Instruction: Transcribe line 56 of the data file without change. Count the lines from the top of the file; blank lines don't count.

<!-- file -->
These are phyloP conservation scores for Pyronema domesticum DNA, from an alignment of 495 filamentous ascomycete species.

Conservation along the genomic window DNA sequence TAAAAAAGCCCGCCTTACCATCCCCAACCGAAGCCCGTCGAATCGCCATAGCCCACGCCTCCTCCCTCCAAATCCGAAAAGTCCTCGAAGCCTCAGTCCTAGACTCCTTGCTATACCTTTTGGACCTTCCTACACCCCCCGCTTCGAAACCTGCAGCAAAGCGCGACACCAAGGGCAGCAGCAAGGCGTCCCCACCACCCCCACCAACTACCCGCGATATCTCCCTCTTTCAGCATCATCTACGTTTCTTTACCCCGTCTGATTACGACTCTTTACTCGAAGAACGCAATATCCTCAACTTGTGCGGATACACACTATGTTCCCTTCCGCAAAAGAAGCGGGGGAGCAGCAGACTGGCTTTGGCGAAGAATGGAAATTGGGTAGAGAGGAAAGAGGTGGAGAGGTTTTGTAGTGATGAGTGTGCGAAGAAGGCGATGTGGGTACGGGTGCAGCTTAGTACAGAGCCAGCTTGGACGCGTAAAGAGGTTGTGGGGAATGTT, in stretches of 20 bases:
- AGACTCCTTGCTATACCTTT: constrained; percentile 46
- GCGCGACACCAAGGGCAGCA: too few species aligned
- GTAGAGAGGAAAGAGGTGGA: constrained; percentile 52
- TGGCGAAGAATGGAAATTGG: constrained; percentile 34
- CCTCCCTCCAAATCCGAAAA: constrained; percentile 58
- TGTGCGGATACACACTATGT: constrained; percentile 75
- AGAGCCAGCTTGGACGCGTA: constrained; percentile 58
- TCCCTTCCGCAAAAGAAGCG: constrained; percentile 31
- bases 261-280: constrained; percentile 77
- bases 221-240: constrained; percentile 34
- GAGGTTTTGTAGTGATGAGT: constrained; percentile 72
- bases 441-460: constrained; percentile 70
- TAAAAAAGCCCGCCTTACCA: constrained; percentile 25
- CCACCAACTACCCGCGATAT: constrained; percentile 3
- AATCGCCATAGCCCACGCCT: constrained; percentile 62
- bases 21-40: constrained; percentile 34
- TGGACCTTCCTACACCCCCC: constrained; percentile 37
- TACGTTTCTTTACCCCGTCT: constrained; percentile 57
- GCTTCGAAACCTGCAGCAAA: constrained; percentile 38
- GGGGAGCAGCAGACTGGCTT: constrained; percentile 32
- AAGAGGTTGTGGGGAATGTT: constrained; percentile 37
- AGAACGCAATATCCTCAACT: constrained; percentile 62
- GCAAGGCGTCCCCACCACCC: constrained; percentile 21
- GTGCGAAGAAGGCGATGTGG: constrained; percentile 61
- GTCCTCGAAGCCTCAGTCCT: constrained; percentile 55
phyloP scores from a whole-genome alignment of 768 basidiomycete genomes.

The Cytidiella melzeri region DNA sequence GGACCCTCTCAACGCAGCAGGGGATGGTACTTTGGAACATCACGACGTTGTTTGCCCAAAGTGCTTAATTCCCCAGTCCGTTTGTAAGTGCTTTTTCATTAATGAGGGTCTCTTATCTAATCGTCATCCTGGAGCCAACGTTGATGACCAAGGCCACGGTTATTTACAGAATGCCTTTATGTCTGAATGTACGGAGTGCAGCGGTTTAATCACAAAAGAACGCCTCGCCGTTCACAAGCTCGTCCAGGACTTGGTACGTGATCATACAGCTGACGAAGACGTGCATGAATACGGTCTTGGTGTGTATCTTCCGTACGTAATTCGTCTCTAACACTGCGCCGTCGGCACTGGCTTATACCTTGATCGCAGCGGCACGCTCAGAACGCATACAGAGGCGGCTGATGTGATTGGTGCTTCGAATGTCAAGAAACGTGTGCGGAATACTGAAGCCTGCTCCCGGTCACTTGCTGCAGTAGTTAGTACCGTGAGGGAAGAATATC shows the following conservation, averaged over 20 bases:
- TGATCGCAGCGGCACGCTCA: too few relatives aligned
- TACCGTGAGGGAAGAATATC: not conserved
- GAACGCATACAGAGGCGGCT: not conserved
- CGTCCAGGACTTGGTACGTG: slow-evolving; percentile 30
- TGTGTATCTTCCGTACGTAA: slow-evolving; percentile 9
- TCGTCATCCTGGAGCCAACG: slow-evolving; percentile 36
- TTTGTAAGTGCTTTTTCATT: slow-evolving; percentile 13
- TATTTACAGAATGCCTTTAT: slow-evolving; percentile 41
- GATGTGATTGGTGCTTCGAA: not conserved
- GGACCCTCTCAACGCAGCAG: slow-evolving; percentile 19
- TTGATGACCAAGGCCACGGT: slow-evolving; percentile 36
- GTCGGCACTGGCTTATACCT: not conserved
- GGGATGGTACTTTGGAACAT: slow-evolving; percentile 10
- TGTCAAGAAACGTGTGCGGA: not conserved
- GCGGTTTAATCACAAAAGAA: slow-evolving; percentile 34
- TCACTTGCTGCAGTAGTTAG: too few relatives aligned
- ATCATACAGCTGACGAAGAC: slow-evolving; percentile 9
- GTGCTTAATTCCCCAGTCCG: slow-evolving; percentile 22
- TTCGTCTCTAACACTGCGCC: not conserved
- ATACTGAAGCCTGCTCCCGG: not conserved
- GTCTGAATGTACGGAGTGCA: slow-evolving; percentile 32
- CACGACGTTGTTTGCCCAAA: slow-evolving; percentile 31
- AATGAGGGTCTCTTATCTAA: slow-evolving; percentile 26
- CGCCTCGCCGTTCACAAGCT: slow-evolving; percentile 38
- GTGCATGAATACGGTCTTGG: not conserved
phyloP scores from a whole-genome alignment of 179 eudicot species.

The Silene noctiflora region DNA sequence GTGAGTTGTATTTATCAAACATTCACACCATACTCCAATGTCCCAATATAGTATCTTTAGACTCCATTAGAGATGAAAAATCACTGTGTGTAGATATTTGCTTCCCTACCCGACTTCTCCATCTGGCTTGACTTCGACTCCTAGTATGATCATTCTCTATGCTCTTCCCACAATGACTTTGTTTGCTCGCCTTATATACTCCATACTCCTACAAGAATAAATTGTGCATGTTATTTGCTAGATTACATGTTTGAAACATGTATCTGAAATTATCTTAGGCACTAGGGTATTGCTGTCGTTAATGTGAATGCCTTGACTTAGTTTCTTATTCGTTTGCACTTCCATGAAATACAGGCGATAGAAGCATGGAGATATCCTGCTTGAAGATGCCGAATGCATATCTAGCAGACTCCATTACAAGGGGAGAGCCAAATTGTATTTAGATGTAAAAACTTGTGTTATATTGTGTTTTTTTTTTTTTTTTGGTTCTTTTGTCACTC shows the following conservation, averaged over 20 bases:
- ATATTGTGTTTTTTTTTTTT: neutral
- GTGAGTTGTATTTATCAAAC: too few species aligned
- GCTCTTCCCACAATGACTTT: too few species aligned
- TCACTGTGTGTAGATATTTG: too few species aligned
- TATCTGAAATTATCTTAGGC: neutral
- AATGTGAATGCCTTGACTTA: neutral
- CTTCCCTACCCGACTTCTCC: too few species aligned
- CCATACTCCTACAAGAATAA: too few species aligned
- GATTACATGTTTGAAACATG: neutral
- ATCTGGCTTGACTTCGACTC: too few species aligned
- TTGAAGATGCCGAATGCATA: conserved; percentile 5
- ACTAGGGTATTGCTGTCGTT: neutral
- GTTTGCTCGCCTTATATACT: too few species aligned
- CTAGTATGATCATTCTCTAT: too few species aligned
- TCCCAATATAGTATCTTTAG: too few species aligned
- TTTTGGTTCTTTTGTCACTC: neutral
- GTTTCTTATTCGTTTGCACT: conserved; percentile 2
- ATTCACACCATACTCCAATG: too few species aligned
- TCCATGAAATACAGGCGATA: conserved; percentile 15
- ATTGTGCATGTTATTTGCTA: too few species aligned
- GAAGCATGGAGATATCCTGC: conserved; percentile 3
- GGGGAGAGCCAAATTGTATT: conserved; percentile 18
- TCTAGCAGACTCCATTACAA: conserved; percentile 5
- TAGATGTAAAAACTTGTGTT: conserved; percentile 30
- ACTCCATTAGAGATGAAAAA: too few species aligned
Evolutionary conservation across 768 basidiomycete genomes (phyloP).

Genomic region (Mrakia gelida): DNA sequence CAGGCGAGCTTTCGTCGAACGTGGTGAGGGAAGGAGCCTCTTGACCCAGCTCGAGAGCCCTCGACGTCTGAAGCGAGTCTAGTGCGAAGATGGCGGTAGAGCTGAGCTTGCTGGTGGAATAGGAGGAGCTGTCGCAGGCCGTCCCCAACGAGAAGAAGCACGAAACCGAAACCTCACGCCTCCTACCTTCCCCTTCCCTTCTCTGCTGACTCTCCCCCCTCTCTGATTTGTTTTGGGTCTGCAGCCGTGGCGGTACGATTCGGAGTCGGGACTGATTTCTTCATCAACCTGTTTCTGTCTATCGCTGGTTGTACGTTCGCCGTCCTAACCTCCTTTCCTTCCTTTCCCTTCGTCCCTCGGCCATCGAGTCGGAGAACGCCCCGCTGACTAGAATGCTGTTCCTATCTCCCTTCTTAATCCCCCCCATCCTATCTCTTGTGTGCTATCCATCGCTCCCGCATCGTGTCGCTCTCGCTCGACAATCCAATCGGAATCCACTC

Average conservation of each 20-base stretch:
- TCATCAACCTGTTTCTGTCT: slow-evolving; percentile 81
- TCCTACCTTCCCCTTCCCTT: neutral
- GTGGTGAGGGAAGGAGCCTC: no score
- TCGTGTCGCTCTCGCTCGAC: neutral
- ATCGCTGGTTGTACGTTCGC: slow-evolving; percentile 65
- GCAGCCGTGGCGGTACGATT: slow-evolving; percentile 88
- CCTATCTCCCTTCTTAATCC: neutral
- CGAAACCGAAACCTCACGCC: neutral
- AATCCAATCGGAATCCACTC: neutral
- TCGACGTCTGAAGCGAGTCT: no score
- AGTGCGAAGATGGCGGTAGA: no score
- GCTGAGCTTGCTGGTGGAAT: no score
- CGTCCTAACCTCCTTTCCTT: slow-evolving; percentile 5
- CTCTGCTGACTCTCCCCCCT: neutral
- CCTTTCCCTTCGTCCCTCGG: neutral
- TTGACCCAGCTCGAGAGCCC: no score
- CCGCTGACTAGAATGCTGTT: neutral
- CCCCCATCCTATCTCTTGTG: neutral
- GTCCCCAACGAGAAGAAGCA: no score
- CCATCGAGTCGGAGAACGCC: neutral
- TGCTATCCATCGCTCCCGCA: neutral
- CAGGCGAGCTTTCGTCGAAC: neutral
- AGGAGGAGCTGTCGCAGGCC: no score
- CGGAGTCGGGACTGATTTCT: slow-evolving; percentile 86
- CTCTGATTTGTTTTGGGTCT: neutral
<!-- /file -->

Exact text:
The Silene noctiflora region DNA sequence GTGAGTTGTATTTATCAAACATTCACACCATACTCCAATGTCCCAATATAGTATCTTTAGACTCCATTAGAGATGAAAAATCACTGTGTGTAGATATTTGCTTCCCTACCCGACTTCTCCATCTGGCTTGACTTCGACTCCTAGTATGATCATTCTCTATGCTCTTCCCACAATGACTTTGTTTGCTCGCCTTATATACTCCATACTCCTACAAGAATAAATTGTGCATGTTATTTGCTAGATTACATGTTTGAAACATGTATCTGAAATTATCTTAGGCACTAGGGTATTGCTGTCGTTAATGTGAATGCCTTGACTTAGTTTCTTATTCGTTTGCACTTCCATGAAATACAGGCGATAGAAGCATGGAGATATCCTGCTTGAAGATGCCGAATGCATATCTAGCAGACTCCATTACAAGGGGAGAGCCAAATTGTATTTAGATGTAAAAACTTGTGTTATATTGTGTTTTTTTTTTTTTTTTGGTTCTTTTGTCACTC shows the following conservation, averaged over 20 bases: